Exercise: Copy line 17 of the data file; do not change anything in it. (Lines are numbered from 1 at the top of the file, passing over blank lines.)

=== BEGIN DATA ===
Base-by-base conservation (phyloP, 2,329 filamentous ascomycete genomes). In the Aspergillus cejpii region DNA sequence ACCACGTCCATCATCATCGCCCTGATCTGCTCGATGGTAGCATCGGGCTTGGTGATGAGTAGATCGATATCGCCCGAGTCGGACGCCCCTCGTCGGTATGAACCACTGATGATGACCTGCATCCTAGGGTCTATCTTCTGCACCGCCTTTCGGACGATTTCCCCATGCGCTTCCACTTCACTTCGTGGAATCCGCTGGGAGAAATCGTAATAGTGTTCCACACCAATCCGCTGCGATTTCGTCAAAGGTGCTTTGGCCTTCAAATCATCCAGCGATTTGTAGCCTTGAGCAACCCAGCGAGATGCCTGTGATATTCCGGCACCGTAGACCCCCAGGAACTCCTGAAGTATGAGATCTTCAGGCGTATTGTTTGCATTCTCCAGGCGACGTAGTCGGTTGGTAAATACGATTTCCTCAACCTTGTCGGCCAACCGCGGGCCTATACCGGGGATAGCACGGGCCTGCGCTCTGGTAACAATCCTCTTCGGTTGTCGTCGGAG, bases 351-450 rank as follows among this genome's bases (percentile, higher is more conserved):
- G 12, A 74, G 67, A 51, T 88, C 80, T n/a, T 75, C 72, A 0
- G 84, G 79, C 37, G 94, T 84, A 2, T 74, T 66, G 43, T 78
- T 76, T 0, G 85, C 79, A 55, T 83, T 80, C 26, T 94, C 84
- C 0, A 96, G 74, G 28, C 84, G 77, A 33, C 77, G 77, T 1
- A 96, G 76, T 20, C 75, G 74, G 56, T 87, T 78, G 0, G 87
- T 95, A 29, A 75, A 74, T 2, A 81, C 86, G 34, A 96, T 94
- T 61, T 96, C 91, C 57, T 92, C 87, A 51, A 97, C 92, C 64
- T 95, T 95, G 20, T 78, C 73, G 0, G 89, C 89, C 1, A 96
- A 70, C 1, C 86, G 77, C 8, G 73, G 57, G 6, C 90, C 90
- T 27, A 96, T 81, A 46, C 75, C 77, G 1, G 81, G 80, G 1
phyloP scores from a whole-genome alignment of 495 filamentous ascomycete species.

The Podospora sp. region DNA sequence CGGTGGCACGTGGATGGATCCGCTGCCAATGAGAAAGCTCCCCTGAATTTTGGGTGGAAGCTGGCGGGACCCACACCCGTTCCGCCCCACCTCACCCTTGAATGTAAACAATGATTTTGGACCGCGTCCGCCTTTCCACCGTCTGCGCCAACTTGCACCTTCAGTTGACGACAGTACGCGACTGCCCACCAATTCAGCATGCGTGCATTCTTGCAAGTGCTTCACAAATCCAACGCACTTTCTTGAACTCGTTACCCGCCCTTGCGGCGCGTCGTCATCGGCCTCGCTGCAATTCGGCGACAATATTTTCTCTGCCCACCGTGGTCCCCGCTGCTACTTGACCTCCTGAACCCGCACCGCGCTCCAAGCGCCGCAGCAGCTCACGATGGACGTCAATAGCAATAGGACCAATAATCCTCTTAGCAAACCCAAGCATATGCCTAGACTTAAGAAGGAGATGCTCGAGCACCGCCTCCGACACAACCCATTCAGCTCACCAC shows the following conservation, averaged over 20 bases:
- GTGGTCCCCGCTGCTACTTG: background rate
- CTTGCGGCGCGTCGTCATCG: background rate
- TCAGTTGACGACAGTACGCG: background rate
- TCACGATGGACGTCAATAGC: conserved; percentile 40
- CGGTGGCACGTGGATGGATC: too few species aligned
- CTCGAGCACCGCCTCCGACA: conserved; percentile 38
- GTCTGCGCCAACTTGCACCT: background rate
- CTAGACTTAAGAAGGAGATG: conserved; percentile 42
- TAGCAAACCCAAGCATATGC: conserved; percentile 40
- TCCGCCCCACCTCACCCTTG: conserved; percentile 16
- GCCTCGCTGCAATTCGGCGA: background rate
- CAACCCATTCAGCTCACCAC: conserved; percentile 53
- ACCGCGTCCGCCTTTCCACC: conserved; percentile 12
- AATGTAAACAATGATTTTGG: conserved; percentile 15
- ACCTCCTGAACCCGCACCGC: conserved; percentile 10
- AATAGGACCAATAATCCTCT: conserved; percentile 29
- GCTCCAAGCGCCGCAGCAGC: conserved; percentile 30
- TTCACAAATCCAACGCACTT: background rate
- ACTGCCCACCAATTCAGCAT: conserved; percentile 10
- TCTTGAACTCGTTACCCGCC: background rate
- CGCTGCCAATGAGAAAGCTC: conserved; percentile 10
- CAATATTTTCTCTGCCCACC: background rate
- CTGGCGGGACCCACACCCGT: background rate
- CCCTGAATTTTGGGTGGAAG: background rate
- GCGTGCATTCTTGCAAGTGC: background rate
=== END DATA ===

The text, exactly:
- TCACGATGGACGTCAATAGC: conserved; percentile 40